Who Let the “Democrat Dogma” Out? WoofWoof
Well, I guess Republicans just plain have a hard time curbing those GOP talking points, bless their hearts . . . even when opening their pieholes means still more embarrassment for the GOP. Evidently, Sen Rob Portman (R-OH) is not buying into the “better branding for tired out ideology” school of Republican Resuscitation.
You’ll probably remember Portman in his most recent role as the Obama Stand-In for the Rmoney Master-Debater Club. You may have forgotten by now, however, that Portman served several useful purposes during the George W. Bush administration, including Budget Director (2006-2007) for the administration which presided over turning a surplus into a record-breaking deficit. Let’s not forget that Dubya was the only President in US history profligate enough to pass an unfunded Medicare Advantage bill, two tax cuts and start two wars at the same time, yelling “deficits don’t matter” all the while.
One might expect that a “serious” person with world-class fiscal silliness like that on his resume might take a seat and be quiet for a while when the subject turns to the economy. But one would be underestimating the arrogance and puffery of the GOP which refuses to retire the nonsense about tax cuts for the wealthy creating jobs . . . or the foolishness about generating revenue through tax reform.
But noooooo . . . Portman campaigned for Romney and was considered for the Vice Presidency of an administration that promised to continue and reinforce those voodoo economic policies without bothering to share with the electorate how they expected to make it work after 30 years of documented failure. Portman probably considers himself a serious contender for 2016 and he’s still a standard-bearer for that failed Romney message:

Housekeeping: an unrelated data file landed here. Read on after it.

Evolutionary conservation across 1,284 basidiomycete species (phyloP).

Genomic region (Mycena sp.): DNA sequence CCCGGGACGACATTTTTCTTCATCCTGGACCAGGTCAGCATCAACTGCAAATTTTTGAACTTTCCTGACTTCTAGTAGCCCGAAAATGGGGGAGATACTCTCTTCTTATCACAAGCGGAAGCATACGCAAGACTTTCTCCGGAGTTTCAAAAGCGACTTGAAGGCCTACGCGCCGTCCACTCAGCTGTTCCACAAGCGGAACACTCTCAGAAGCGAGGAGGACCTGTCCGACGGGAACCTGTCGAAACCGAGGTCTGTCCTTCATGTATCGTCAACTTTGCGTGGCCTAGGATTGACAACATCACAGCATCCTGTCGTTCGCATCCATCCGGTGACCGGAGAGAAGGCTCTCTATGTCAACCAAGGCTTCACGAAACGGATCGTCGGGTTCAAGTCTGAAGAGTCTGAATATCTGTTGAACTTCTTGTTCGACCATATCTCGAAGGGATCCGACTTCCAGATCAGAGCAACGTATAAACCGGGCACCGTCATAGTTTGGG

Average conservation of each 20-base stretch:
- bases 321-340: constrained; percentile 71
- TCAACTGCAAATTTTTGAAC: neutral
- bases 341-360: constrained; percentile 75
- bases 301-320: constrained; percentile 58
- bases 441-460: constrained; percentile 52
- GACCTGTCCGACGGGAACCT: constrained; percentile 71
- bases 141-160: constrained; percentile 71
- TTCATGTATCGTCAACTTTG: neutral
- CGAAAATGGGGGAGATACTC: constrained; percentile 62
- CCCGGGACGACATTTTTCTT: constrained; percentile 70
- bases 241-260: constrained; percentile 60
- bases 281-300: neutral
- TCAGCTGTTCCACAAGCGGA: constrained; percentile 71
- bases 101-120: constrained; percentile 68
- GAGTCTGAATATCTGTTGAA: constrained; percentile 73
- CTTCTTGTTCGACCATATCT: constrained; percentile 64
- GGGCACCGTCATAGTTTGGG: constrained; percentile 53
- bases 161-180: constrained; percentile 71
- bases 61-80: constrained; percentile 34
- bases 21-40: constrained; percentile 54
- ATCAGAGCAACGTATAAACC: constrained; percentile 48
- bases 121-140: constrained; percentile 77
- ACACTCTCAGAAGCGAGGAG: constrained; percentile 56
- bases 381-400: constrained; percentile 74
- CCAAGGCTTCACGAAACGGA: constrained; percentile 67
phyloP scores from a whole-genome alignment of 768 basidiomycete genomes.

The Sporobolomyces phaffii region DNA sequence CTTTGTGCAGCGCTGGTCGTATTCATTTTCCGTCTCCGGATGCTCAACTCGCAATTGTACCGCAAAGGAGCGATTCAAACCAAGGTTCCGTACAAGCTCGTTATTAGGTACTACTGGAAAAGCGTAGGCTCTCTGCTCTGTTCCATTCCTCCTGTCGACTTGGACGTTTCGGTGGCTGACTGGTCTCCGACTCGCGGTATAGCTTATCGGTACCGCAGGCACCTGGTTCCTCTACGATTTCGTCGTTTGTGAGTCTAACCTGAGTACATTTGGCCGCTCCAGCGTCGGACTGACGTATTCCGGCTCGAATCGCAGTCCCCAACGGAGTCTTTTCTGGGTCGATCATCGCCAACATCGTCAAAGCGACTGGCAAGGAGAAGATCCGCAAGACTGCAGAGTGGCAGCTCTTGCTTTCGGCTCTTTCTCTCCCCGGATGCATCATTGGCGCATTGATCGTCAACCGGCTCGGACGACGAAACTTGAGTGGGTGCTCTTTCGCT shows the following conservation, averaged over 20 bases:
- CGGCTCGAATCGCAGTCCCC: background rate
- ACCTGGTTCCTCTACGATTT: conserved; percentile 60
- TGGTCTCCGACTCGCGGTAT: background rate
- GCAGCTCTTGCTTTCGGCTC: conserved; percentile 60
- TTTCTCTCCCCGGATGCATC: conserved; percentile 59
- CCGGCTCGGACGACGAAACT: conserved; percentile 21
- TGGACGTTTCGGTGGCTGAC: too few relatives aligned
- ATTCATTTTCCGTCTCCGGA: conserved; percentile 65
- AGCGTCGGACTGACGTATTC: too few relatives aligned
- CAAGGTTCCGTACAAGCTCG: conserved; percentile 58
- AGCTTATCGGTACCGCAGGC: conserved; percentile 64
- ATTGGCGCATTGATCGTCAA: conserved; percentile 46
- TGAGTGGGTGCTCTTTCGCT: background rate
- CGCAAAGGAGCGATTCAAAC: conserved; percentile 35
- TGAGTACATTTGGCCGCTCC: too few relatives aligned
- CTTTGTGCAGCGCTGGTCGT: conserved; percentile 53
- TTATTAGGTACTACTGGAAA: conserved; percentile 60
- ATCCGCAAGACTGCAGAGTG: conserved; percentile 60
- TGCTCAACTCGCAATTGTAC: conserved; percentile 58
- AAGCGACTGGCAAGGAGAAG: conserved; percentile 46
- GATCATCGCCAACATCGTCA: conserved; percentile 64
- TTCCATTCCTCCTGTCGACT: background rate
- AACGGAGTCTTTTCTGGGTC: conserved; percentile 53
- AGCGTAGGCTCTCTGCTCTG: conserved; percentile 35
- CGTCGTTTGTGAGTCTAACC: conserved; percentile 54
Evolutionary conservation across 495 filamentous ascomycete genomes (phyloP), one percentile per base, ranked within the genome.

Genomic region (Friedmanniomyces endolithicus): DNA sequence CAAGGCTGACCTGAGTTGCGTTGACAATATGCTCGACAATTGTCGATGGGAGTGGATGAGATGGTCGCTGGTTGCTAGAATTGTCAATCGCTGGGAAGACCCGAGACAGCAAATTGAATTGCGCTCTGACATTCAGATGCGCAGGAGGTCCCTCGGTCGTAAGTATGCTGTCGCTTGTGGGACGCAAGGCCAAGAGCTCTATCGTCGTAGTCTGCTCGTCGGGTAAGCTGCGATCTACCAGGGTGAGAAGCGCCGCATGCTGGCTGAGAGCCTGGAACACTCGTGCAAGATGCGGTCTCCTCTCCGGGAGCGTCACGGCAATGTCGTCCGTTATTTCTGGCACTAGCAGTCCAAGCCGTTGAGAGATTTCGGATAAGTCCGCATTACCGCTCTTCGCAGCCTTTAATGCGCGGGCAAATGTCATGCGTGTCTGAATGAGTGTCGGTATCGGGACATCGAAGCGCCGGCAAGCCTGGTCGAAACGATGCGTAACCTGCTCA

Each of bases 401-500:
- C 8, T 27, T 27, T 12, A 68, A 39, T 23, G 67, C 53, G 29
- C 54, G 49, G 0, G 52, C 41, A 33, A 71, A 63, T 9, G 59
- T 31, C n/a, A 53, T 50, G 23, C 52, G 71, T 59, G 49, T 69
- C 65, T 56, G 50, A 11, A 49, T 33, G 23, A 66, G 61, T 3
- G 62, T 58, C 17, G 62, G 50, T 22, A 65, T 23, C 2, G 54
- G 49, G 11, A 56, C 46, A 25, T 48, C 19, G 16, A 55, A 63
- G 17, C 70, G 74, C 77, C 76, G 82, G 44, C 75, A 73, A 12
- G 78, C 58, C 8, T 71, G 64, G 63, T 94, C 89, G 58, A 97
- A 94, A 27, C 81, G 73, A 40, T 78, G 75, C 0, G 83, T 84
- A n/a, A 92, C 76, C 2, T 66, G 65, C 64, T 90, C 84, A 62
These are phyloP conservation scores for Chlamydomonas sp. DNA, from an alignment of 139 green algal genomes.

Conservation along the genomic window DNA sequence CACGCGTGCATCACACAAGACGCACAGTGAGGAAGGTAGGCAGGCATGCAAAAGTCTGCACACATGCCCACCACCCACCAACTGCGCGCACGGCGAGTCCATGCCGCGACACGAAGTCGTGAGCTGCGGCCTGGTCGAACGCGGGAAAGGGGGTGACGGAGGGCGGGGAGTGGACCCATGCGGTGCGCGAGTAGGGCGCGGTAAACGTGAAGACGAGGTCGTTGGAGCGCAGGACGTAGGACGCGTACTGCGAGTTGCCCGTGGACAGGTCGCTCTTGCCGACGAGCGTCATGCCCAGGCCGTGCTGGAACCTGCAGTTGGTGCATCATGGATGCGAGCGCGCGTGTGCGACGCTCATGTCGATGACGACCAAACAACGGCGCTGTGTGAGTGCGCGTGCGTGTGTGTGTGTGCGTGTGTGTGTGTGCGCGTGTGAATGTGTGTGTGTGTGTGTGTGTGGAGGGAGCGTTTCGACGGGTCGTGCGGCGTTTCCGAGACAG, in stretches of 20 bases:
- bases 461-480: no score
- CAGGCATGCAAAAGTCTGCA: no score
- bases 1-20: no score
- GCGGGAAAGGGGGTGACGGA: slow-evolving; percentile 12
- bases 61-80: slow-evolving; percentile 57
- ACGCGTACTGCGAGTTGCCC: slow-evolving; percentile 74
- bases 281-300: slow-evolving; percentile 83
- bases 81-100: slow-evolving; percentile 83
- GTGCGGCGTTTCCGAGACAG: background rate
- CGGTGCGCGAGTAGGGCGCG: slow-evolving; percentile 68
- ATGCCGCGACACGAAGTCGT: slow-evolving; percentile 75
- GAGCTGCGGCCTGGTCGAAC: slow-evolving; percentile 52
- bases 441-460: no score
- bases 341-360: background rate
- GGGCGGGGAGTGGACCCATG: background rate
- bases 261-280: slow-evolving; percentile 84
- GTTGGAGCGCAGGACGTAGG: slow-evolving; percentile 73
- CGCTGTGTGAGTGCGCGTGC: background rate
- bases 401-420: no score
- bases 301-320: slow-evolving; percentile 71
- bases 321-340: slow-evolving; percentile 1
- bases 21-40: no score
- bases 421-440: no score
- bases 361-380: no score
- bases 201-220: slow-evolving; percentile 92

I saw Nancy Pelosi’s comments … saying you can’t get enough revenues through the itemized deductions and closing loopholes. That’s just not accurate. I mean, it’s just not accurate. You can.
You can get more revenue if you wanted to. So I don’t know where her math is coming from. It sounds to me like it’s more just a matter of Democrat dogma that they want to be sure that people’s tax rates go up.
The problem with that is, it’s going to result in more lost jobs at a time when we’ve already lost too many.
Portman is probably referring to the idea that Romney floated, late in the campaign, to cap deductions. But from Obama’s perspective, the expiration of the Bush Tax Cuts is one thing and the subsequent negotiations over reducing the deficit are another. Obama comes off the election with a strong hand to play on raising tax rates on the top 2%—NOW.
Howard Gleckman, of The Tax Policy Center, explains how capping deductions might work and why it might not work for Obama:
The politics of this would still be very tough. For instance, a deduction cap would hammer charities and they are already gearing up to fight it. TPC estimates that revenues would be cut by one-third if charitable gifts are excluded from a $50,000 deduction cap.
I’m not even sure these changes would get lawmakers all the way there. But they show a compromise is possible. There are ways, crude as they are, to hike taxes on the wealthy without raising their rates as much as Obama would like.
Still, there is another important issue to keep in mind. A cap would only fill the hole left by preserving the low rates now enjoyed by the wealthy. Thus, revenues from such deduction limits would no longer be available to help reduce the long-term deficit—a job that would then be more heavily weighted to spending cuts. And that may be the real reason why Obama is reluctant to use this tool in the short run.
Meanwhile, smart people who are sincere about job creation know that the thing that drives job creation is demand for goods and services. Smart people who are interested in long-term fiscal policy and “lessons learned from history” know that concentration of wealth always results in economic contraction.
Time to move toward the light, Republicans.